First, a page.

What To Do After an Accident

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What To Do After Your Accident

The Workers’ Compensation Act places several obligations on the injured employee and the employer after an injury occurs on the job. A few of these obligations are discussed below.

  1. Immediate Treatment: Do not let the fear of repercussions or embarrassment keep you from getting medical attention. Ultimately, this can have a great bearing on the outcome of your worker’s compensation claim. Aside from it being your legal responsibility to report your injury to your employer, you owe it to yourself to get medical attention, even if you don’t think you are seriously injured. Once the adrenaline wears off, you may feel worse than you did right after your accident. Also, there can be injuries that would otherwise not be detected until a later date if you do not get treatment.
  2. Reporting: Illinois law requires that your injury be reported to your employer within 45 days from the date of the injury. It is not always readily apparent that you have suffered an injury at the time of the accident or the extent of your injuries so the law allows sufficient time after the occurrence for any latent injuries to surface.
  3. What and Who Determines if You Qualify For Workers’ Compensation? Any injury that prevents you from doing your full-time duties for a prolonged period of time, as determined by your doctor(s), entitles you to medical and compensation benefits. Your employer can’t fire you or insist you return to work unless your doctor clears you to return to work, full-time, part-time, or light duty. In many cases, your doctor will put restrictions on the tasks you can perform. Examples include no lifting over 10 pounds, no bending, and no standing for over one hour, to name a few. In these cases, your employer may either find another job for you to do or tell you to stay at home until your restrictions are lifted. Problems in this area often arise. There are specific rules that apply, and if this is your situation, it would be wise to consult an attorney to discuss the specific details of your case.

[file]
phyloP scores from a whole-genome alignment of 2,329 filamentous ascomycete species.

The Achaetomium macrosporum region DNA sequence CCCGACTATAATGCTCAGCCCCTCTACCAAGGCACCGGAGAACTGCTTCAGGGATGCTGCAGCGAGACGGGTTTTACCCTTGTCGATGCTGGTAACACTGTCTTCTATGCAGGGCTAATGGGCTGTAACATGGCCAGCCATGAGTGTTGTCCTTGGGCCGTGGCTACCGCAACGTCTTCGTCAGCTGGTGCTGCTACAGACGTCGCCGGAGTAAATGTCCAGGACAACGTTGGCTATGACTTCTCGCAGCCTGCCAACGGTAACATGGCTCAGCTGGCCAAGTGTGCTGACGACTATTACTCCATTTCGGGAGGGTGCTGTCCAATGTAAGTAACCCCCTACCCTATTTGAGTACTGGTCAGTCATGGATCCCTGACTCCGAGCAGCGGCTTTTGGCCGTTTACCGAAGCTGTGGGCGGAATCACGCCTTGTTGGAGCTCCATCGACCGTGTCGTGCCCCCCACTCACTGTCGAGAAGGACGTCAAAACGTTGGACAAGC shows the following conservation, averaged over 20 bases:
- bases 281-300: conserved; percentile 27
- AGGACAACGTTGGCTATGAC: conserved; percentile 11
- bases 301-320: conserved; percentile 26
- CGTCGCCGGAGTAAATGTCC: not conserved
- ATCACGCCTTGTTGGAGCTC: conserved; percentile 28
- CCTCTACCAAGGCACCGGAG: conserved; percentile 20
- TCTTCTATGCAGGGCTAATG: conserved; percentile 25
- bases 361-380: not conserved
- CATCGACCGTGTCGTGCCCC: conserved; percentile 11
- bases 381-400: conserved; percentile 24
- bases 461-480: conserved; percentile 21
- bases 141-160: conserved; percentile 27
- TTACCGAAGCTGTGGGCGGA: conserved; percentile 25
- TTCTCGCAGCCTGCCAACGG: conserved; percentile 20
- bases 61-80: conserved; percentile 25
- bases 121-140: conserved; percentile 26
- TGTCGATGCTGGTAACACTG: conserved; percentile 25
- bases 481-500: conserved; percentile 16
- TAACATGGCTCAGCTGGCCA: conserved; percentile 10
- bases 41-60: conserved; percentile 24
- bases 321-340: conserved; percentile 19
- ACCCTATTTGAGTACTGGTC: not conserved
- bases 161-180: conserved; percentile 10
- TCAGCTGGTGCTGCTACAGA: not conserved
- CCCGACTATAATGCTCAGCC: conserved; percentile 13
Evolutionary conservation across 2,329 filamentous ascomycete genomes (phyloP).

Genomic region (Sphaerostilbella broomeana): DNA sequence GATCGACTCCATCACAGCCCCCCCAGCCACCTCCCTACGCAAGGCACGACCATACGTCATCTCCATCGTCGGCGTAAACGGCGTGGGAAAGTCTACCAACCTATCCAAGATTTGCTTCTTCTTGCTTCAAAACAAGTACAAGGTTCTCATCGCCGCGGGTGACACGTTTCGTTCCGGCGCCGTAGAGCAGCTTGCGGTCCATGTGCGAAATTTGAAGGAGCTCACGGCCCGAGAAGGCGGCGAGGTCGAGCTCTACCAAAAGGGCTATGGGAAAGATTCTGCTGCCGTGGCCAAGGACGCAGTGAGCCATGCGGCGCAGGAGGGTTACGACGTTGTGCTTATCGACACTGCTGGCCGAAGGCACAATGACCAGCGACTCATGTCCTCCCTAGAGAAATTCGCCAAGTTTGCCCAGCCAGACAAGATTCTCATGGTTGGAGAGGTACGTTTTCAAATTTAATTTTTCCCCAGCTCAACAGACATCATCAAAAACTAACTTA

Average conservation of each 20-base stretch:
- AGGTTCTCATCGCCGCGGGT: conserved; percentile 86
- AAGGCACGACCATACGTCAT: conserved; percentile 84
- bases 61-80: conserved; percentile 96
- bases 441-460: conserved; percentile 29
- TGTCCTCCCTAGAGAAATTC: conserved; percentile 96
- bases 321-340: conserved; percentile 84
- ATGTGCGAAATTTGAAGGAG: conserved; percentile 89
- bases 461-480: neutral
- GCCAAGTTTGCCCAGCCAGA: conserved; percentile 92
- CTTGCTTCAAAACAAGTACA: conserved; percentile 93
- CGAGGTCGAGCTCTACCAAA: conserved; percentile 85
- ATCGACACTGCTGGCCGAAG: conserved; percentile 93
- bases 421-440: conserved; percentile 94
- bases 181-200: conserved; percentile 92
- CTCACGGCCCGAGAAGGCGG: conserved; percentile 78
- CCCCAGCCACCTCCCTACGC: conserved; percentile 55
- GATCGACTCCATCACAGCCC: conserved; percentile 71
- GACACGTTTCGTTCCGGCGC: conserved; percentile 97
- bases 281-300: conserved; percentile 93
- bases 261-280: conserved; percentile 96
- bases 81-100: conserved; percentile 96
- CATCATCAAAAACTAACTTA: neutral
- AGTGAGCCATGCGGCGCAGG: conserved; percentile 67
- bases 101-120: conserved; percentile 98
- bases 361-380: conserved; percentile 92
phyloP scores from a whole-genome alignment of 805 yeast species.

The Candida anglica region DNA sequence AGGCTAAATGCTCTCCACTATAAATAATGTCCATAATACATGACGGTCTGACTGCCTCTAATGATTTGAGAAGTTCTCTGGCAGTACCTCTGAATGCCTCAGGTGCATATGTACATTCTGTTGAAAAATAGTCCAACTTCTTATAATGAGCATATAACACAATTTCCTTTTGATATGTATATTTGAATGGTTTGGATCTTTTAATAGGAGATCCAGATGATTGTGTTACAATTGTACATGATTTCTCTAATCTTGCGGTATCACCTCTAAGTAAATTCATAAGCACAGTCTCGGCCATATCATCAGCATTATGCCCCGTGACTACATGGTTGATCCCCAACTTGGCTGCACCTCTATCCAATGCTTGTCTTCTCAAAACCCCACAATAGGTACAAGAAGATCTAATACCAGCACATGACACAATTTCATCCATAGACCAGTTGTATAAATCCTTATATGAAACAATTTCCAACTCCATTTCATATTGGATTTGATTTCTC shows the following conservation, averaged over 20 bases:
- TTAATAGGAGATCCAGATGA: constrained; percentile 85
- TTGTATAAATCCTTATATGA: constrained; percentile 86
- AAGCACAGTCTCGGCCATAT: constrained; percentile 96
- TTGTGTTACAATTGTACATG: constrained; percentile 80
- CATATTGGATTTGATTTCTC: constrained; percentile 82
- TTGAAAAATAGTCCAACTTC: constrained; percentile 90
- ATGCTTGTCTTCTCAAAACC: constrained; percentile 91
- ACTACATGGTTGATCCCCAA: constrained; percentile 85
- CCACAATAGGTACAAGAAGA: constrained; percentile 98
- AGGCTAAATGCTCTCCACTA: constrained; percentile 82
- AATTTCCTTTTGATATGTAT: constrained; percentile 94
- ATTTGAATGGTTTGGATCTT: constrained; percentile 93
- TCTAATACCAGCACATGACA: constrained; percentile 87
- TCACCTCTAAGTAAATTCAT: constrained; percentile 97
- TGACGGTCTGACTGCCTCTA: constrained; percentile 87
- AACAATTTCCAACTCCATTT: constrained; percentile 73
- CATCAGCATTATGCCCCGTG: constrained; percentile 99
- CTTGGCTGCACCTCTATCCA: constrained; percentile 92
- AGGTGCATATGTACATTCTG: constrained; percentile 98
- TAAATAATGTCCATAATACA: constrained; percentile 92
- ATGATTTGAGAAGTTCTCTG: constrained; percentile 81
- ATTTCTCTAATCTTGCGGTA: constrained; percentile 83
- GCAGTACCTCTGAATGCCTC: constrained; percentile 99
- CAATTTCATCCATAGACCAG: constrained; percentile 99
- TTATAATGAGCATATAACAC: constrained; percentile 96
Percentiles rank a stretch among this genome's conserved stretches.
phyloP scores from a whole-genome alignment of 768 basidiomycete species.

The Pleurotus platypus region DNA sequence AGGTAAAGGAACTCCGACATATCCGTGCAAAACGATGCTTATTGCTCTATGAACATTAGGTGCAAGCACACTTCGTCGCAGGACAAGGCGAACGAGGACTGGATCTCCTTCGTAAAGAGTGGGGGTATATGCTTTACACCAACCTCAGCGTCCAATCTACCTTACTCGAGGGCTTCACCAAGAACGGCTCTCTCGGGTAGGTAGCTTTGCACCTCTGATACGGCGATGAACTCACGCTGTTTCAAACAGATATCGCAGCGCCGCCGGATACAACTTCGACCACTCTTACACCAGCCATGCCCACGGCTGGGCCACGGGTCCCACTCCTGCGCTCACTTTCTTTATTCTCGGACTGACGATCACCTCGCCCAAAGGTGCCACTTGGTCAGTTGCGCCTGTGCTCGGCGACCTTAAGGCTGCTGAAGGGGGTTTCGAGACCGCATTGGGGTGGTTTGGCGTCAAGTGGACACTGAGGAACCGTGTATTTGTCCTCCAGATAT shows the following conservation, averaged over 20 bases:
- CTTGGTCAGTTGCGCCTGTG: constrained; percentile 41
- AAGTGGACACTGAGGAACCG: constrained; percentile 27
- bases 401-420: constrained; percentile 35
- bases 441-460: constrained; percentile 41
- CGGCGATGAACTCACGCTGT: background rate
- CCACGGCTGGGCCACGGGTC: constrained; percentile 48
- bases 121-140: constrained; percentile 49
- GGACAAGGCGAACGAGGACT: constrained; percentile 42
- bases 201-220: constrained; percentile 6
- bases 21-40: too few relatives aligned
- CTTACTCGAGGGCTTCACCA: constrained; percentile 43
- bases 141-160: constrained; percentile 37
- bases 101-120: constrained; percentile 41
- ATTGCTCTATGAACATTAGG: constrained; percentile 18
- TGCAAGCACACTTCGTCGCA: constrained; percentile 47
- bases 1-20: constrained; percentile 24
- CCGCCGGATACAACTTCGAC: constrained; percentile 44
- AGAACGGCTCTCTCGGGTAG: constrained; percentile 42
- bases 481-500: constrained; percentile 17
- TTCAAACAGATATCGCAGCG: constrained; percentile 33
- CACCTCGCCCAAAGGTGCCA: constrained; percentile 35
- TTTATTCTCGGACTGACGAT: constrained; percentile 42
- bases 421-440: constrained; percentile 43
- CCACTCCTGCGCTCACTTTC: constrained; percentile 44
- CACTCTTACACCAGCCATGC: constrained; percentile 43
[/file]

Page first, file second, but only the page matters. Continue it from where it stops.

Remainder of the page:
4. Obligation to Your Employer: It is your responsibility to keep your employer apprised of your recovery and your anticipated return to work date. In almost all instances your employer will not allow you to return to work without documentation from your doctor stating that you are allowed to return to work and in what capacity. If the adjuster requests that you go to see their doctor for an “independent medical review,” you are required to comply. Understand this medical review is anything but independent. It is an attempt by the adjuster to justify the discontinuance of your benefits and reduce the amount of your permanency award. If the adjuster requests that you go to such an exam, it is highly recommended that you consult an attorney beforehand.

If you or someone you love has been injured on the job and the adjuster is asking that you see their doctor, call Bob, toll-free at 855-760-6746 or use our online form at RobertEdensLawOffice.com. The call is free, the advice may be priceless!

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